Duplex with common-utilities ?

9 Replies

Let's start by assuming that I have a duplex with utilities which cannot be separated.  So separating the utilities is not an option in this case.

How can I handle the utility costs?

I can add secondary meters and then calculate each tenant's portion:  and then privately bill one tenant and pay the other tenant that amount.

I can keep the utilities in my name and include the utilities in the rent amount.

Which brings up another point:  in the secondary-meters scenario one tenant or the other would obviously have the utilities in their name.  OK;  so what happens if that tenant moves out first? <g>

What suggestions do you have?

What would you do if presented with this situation?

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I have a duplex with shared water. But separate electric. In our area, the electric can be put in the tenants name but the water must stay in the owners name. I just figure an average amount and include that into the rent. Makes it easy. Tenants haven't abused water usage. Even if the water is metered separately, since it has to stay in owners name, I would have to pay the bill then bill the tenant separate from the rent.

I haven't looked into sub metering, sorry.

@Stephen S. - I have a duplex that didn't have separate meters for Electric, so I added a separate meter on one side of the duplex near the breaker panel for that duplex and then take a reading for that unit each month. I kept the Electric in my name, then when the Bill comes in, I simply subtract off the Sub-metered usage from the bill and then can bill each tenant for their usage. I used a standard meter can that I purchased from Home Depot and then bought a Digital WattHour meter (about $25) from a Seller on Ebay. 

Originally posted by @Stephen S. :

Let's start by assuming that I have a duplex with utilities which cannot be separated.  So separating the utilities is not an option in this case.

How can I handle the utility costs?

I can add secondary meters and then calculate each tenant's portion:  and then privately bill one tenant and pay the other tenant that amount.

I can keep the utilities in my name and include the utilities in the rent amount.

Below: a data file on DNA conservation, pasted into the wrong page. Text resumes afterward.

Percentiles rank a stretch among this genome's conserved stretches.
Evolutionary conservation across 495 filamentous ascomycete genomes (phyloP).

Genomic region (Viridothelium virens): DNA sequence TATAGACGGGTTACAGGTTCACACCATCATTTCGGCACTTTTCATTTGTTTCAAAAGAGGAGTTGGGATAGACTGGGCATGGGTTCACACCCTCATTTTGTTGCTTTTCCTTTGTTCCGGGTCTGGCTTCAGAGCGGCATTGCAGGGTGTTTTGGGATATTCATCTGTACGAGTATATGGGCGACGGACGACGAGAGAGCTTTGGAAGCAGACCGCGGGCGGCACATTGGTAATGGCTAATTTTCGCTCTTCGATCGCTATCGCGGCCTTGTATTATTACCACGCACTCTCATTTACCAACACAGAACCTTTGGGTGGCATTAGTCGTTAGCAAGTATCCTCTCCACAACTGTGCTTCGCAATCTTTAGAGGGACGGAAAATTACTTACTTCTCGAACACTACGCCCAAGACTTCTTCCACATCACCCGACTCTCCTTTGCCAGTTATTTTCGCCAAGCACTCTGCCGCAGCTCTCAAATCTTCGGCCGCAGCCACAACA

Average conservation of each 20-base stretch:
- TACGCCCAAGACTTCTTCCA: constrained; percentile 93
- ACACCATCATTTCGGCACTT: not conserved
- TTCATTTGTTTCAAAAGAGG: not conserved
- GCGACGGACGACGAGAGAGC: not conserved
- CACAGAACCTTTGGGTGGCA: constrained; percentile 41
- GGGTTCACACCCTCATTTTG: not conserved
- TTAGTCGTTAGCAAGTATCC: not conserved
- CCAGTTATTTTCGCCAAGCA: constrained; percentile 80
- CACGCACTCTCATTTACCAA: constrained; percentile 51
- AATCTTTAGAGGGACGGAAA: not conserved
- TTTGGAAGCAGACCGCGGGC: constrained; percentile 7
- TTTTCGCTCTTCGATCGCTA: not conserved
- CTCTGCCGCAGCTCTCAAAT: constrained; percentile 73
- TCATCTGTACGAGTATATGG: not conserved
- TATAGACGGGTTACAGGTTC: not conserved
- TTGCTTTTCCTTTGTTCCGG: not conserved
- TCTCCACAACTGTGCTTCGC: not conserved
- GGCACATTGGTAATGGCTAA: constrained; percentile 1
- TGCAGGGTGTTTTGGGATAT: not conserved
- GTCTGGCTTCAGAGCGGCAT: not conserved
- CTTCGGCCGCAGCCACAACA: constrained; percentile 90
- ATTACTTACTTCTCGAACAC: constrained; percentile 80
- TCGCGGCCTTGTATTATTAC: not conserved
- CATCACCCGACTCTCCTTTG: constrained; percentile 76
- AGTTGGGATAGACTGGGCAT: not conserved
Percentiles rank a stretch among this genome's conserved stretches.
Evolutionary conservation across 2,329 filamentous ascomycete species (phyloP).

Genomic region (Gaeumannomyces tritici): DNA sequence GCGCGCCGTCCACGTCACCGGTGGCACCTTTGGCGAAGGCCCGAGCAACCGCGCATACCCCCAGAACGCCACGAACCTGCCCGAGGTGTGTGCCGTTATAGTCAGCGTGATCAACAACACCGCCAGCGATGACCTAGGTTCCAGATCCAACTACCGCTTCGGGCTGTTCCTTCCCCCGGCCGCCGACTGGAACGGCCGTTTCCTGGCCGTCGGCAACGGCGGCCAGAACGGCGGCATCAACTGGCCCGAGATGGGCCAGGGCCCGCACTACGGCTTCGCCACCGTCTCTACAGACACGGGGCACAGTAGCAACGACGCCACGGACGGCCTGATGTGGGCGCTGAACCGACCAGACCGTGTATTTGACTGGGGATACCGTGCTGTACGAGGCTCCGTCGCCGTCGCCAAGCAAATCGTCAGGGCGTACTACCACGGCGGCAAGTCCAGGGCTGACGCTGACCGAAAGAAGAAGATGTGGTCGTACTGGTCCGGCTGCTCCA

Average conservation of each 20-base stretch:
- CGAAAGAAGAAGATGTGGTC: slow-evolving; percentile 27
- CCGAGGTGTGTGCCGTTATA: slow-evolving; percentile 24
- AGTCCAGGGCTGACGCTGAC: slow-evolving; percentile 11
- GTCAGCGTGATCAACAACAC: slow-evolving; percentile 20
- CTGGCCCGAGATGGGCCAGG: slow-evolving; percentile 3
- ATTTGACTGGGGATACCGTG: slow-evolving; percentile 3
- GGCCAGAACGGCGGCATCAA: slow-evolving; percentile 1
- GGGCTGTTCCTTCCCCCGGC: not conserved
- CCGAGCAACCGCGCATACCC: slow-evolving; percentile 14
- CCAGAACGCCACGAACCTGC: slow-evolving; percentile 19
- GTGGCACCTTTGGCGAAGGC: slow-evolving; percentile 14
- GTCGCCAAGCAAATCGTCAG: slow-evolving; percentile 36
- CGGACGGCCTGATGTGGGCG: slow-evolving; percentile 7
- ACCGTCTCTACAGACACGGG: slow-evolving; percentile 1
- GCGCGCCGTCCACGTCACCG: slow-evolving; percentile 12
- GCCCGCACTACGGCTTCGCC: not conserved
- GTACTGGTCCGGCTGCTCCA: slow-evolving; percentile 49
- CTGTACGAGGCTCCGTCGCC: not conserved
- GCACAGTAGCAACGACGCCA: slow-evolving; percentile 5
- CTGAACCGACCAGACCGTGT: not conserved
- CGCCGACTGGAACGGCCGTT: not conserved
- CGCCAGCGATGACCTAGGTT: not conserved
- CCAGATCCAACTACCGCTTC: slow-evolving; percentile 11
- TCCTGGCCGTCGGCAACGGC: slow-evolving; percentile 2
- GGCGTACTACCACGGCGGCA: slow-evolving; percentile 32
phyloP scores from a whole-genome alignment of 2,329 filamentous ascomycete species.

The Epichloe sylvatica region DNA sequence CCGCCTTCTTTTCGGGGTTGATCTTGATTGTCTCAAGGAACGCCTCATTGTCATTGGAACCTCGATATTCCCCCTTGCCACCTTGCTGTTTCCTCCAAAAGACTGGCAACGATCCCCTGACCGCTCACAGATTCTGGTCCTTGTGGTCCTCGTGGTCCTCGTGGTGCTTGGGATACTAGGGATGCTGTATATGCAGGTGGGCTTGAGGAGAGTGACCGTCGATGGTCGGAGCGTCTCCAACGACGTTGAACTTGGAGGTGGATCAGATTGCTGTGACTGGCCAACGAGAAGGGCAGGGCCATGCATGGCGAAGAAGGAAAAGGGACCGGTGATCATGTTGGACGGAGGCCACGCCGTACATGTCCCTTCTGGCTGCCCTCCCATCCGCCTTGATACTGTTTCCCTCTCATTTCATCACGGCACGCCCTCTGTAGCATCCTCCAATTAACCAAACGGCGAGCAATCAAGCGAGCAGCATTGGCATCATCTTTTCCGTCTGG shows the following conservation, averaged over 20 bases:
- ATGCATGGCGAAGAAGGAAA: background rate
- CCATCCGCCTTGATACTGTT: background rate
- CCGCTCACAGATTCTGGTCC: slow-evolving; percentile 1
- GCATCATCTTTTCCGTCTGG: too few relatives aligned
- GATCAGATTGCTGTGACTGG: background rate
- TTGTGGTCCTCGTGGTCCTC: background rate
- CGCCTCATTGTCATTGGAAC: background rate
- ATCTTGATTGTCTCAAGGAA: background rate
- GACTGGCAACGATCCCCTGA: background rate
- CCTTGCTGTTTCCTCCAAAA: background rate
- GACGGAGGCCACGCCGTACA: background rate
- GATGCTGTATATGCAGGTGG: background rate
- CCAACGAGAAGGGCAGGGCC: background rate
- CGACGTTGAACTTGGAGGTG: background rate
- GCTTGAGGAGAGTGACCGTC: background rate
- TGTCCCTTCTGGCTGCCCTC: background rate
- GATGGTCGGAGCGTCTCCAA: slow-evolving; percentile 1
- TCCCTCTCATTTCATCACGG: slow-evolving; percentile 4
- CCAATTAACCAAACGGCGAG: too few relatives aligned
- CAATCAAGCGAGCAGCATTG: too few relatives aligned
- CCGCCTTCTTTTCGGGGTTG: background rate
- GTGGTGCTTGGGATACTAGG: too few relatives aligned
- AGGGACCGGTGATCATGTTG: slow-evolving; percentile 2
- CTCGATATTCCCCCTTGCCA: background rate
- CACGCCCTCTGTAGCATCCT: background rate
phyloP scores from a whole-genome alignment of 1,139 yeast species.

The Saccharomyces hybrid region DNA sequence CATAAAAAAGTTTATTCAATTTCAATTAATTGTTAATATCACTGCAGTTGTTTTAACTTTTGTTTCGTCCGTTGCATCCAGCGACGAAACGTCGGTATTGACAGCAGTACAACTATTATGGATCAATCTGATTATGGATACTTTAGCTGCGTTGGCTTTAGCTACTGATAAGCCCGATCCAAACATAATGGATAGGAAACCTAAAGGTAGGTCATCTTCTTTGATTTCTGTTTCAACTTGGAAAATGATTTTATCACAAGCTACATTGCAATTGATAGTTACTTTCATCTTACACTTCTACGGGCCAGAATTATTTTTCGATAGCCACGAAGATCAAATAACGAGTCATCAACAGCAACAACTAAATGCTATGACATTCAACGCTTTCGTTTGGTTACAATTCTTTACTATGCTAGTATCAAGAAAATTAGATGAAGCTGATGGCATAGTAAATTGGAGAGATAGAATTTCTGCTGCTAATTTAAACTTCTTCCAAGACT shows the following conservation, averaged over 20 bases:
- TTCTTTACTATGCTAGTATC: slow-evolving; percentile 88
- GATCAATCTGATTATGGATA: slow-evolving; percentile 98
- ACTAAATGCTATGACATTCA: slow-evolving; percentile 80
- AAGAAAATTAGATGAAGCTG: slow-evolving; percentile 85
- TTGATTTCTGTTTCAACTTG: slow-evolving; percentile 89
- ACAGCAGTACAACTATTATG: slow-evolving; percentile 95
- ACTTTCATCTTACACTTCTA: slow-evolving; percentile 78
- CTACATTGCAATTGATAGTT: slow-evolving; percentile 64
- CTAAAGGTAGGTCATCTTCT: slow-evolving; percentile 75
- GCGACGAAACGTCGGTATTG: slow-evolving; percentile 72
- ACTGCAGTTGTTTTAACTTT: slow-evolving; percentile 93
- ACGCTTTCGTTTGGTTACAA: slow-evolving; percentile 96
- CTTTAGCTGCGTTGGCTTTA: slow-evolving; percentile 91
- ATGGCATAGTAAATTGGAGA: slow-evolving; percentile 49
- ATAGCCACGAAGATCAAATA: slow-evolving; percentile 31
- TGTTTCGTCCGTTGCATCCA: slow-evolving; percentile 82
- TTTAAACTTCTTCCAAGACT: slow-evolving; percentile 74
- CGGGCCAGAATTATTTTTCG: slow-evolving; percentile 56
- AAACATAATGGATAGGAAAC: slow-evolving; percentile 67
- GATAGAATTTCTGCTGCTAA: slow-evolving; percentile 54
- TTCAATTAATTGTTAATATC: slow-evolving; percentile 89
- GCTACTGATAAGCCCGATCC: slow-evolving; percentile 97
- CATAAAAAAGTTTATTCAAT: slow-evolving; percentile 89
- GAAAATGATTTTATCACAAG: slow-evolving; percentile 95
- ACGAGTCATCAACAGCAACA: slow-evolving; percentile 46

Which brings up another point:  in the secondary-meters scenario one tenant or the other would obviously have the utilities in their name.  OK;  so what happens if that tenant moves out first? <g>

What suggestions do you have?

What would you do if presented with this situation?

.  

 Is this poodlehead from h talk 

OK;  I have another question - 

What do you think of this idea?

I install sub-meters very close to the original meters.  All in clear view.  Then I get both tenants to read both meters and send (email) me the readings.  This as a way to keep everyone honest.

Is there a flaw in that plan?

Can you think of a better plan?








Originally posted by @Matthew Paul :

Sub meter and do the math 

Then you would need to find tenants that could read ,  hard enough to find them with jobs .

It could work , but you would have to go and verify the numbers to make sure they read them right .

My thought is that if both tenants read the meters and then supply me with the readings neither could state the readings falsely without their deception immediately being discovered.  

Put a camera on them or see if there is a remote readable meter. Not sure how reliable tenants will be on reading the meter.

I have a 6-plex with shared water, electricity, hot water boiler, and heat. I build the rent rate to include them. I think tenant will understand the rate. The one that lives there now prefer pay one bill that included everything. 

MA does not have rent rate cap, and I put all of them on month-month. Overtime, it is easy to predict who is the one that is not frugal. When something is not going well, I would identify the trouble maker. I either kick them out or raise the rent so high that until it is not affordable for them to stay. 

I charge extra if they have window AC (in my lease). For heat, you can add thermostat that only max out at 68 or 75 degree. 

I only have one system to worry about. Make sure you have reserve in place. 

If the hot water or heat fail, you can send all of them to a motel or reduce rent ... etc.